sun 14/07/2024

Music Reissues Weekly: The Senders - All Killer No Filler | reviews, news & interviews

Music Reissues Weekly: The Senders - All Killer No Filler

Music Reissues Weekly: The Senders - All Killer No Filler

A gap in the story of punk-era New York is plugged

The Senders, c. 1990s. Philippe Marcade, second from leftAlan Jay

The New York Dolls, The Ramones, Suicide, Television, Blondie, The Dictators, The Heartbreakers, The Shirts, Richard Hell and the Voidoids. From 1974 onwards, New York buzzed with bands. There were also Tuff Darts, The Fast, Pure Hell, Von Lmo and others who didn’t quite grab the brass ring. Out of towners like The Dead Boys, Pere Ubu, Devo and The Real Kids jostled for attention too.

Despite the crowded market, The Senders were central to this mix. Formed in 1976 by ex-pat Frenchman Philippe Marcade, who had arrived in New York in 1974, they issued one single in 1978, a seven-track 12-inch EP in 1981 and albums in 1983, 1989 (a live set recorded at CBGB’s in 1988) and 2000. The 1983 album, Retour A L'envoyeur, was produced by pivotal early French punk propagator Marc Zermati. Marcade helped Blondie with the translation into French of the lyrics of “Denis”. Less happily, it was he who suggested in late 1976 that Nancy Spungen go to London. Marcade was a New York scene mover.

The Senders_All Killer No FillerThere were specific ties with the New York Dolls / Heartbreakers axis. Following the Heartbreakers split, Johnny Thunders and his French protégé-come-sidekick Henri Paul Tortosa were in The Senders in 1978. The same year, late-period Dolls drummer Tony Machine was also a Sender. Ty Styx, the drummer in a reformed Heartbreakers, was another Sender during the Thunders period. Richie Lure, brother of Heartbreakers guitarist Walter, was a further Sender, around 1989 to 1991.

All Killer No Filler (1977-2001) is a double CD dedicated to this outfit – a band with frequent line-up changes which dealt in a punk-inflected, high-octane rock with a marked blues edge. A New York Dolls version of The Blasters gets close to nailing it.

But despite the class of much of what’s heard here, The Senders made few waves. Beyond what’s noted above, there are more hints they could have. The flip side of their 1978 single “The Living End” / “No More Foolin'” was recorded at the same studio as The Ramones first album, but impact was limited as it was issued on a one-off label rather than a New York-aware imprint like Sire or Red Star. The Seven Song Super Single from 1981 was released on Max's Kansas City Records, a label funded by the venue. Max’s booker Peter Crowley put the band on regularly and was a prime supporter. A clue to explain the lack of momentum and traction might be the association with Thunders. He was not the most reliable chap, and those in his orbit could have been tarred by his reputation.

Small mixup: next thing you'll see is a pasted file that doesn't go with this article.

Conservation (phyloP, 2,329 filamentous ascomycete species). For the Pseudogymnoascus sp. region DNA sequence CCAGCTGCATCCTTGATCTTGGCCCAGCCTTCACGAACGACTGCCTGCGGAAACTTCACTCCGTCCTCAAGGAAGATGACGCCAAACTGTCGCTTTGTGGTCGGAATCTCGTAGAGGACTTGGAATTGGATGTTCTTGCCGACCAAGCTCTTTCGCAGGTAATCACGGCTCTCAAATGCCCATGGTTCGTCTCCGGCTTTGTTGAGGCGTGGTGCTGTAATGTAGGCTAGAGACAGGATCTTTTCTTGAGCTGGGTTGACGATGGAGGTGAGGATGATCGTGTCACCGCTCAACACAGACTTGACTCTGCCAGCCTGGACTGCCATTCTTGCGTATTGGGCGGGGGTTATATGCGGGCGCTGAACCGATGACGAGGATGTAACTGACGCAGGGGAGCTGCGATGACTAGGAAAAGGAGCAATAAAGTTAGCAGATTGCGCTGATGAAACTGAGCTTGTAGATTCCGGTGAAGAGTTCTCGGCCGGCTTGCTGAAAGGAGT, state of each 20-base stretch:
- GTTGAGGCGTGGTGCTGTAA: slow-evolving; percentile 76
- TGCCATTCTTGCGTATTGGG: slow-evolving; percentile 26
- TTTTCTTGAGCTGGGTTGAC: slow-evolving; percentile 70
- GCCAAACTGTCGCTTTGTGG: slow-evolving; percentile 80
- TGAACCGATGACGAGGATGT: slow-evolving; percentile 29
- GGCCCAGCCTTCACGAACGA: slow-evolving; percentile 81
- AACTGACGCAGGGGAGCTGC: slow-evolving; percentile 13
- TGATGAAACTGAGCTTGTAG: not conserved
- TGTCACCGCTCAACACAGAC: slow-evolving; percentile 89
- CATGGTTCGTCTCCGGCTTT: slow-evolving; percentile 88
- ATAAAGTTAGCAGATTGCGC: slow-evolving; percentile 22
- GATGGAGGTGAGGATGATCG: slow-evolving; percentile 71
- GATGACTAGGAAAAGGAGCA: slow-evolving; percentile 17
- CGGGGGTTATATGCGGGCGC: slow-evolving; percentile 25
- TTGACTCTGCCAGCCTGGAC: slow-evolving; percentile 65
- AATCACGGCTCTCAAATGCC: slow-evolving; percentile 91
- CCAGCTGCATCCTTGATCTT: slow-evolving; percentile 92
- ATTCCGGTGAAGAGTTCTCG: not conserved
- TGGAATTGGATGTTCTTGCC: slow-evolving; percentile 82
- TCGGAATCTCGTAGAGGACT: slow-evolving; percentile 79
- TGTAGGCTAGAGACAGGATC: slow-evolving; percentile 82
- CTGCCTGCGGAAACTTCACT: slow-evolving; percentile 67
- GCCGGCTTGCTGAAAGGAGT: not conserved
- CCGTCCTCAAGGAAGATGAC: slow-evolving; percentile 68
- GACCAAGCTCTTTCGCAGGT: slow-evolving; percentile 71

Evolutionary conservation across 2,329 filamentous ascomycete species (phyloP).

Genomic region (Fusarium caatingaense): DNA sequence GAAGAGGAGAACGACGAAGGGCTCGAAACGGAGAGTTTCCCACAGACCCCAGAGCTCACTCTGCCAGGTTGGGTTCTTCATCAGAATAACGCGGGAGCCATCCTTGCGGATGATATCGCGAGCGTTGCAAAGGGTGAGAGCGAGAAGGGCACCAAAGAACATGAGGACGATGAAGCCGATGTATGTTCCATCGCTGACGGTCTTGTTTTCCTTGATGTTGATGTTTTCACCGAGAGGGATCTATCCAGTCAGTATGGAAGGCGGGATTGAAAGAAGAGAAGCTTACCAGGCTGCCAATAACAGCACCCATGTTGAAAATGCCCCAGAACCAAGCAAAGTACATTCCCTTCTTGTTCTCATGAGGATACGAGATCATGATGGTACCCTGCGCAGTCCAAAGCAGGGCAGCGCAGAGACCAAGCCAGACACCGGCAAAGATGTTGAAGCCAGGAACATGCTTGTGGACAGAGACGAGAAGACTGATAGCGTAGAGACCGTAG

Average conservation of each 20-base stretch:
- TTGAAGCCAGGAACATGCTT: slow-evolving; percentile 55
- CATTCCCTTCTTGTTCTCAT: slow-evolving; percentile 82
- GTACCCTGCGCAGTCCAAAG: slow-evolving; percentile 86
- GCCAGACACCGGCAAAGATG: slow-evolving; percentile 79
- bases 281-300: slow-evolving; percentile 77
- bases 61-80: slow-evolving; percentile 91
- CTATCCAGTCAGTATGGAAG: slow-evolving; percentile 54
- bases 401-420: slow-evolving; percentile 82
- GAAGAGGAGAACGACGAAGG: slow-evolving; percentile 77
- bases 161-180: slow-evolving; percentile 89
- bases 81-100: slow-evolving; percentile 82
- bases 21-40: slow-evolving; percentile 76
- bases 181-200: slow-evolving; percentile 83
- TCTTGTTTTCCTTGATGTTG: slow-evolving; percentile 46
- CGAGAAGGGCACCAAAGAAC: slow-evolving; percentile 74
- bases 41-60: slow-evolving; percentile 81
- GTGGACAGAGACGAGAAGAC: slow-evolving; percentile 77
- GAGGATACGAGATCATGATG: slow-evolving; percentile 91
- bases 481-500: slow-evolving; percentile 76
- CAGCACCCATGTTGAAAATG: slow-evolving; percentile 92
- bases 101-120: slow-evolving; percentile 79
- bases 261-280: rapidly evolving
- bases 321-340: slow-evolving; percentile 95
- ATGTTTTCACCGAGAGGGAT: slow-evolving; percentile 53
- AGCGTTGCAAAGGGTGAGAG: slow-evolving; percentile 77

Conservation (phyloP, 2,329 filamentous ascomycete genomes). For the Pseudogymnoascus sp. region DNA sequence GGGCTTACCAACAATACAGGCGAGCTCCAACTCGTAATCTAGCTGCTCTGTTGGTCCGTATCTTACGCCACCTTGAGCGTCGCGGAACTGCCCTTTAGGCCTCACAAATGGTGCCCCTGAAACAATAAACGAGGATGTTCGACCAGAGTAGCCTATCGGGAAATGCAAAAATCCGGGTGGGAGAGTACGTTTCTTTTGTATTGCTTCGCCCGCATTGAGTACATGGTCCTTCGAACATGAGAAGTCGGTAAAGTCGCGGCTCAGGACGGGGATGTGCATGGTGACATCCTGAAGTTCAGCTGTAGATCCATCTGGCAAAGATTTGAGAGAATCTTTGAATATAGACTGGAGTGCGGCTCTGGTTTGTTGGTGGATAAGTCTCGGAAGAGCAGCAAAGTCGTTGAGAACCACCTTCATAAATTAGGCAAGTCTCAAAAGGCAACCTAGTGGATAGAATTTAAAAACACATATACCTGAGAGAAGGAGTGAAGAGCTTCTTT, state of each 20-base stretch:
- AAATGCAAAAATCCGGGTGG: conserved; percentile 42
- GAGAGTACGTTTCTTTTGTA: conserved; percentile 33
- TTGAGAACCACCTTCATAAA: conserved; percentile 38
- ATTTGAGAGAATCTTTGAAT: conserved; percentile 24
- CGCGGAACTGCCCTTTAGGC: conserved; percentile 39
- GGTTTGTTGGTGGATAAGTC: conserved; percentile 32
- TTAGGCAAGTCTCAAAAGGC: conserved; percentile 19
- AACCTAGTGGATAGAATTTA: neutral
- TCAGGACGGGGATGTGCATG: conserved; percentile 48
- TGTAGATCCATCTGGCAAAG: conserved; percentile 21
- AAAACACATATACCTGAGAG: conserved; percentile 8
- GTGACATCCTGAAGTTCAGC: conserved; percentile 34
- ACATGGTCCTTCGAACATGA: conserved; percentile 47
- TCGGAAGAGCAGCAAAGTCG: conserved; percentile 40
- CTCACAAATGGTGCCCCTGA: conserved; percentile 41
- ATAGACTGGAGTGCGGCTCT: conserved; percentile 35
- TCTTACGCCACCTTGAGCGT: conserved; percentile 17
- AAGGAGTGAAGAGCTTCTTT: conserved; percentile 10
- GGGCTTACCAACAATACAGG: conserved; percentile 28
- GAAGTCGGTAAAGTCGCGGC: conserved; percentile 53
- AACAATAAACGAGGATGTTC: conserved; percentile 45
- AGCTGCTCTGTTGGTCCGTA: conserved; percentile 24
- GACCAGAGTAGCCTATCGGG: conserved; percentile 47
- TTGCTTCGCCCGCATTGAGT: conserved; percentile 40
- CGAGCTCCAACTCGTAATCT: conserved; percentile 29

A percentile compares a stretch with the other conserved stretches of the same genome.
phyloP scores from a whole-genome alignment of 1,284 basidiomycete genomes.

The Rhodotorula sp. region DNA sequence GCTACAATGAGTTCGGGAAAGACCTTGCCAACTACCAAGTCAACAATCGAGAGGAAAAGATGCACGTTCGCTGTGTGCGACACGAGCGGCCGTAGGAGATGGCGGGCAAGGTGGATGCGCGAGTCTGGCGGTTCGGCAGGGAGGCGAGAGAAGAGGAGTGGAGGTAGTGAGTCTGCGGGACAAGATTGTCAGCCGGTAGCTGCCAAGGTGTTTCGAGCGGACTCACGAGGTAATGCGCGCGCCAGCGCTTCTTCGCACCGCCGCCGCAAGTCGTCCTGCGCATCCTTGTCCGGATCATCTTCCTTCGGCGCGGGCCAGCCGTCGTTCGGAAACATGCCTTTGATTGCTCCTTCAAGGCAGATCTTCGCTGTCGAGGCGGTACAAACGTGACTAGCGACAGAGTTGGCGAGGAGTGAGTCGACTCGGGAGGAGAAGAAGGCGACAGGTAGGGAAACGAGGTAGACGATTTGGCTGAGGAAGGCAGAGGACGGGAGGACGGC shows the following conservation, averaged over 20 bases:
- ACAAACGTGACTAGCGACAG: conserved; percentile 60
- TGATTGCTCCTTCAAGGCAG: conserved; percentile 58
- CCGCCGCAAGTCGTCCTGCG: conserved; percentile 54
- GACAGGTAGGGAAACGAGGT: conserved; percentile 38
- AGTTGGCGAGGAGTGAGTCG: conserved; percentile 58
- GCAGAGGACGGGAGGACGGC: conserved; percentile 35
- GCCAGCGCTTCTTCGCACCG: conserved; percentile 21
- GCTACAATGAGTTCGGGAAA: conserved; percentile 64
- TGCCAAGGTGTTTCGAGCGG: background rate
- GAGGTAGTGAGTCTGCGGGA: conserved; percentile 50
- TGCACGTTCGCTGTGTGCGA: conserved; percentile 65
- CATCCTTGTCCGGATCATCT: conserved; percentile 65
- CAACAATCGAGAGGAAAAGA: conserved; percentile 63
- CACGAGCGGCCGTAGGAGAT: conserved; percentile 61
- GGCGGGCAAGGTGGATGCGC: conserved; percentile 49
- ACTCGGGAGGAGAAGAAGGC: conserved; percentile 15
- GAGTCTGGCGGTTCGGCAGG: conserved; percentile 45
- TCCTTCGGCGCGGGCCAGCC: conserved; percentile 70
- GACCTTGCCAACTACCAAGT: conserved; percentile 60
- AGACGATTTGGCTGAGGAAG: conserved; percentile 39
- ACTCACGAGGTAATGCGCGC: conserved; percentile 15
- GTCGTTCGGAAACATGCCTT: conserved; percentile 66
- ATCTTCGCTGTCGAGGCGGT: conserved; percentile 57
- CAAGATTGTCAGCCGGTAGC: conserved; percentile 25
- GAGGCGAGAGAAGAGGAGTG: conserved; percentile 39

The Senders_Phil MarcadeNonetheless, most of the 31 tracks collected on All Killer No Filler make the case. There’s a need to tread carefully as there are some low-ish fi live cuts (contrary to the title's "no filler"), but compilation opener “Devil Shootin' Dice” hits hard. From 1983, it’s akin to what the great Rouen band The Dogs traded in – Teenage Head-period Flamin’ Groovies filtered through a contemporary punk sensibility. The next tracks are both sides of the 1978 single. “The Living End” has a “96 Tears” feel and is a little like Thunders’s “Dead or Alive”. “No More Foolin'” is rocking blues-rock with (again) the Flamin' Groovies feel – this time, the Grease EP. Hereon in, similarly inclined tracks induce a head scratch – why wasn’t this band better known outside its circle? As bands like The Blasters, The Fleshtones and Jason & the Scorchers came up, The Senders ought to have fit in snugly. But there it is. (pictured left, Philippe Marcade on stage, early on in The Senders's lifespan)

Getting a handle on the band and prime mover Philippe Marcade’s story is made needlessly difficult by All Killer No Filler. The tracks are not sequenced chronologically, and live and studio recordings are mixed randomly. Keeping the studio material on Disc One and the live stuff to Disc Two with chronological sequencing on each would have made for a more coherent listen. Two separate, short pieces of text are included which, while hyper-ventilatingly enthusiastic, don’t tell a tale which needs telling. An explanation of when the band was active would have been useful: from the annotation, it seems The Senders were a going concern from 1976 to 1983, then 1988 to 1994 and finally over 1997 to 2001. What happened during the missing years? On Disc Two, a live recording of a 1978 show with the Thunders / Henri Paul / Ty Styx band is essential, even though it’s an audience recording in bootlegger’s B+ quality. Get this though. It plugs a gap in the story of punk-era New York.



Love this much-needed and we’ll-packages collection by The Senders. To fill in the blanks, I suggest also getting the acclaimed memoir by Marcade, PUNK AVENUE. Then read the book while listening to the vinyl or cd version of AKNF and life is perfect for a few minutes.

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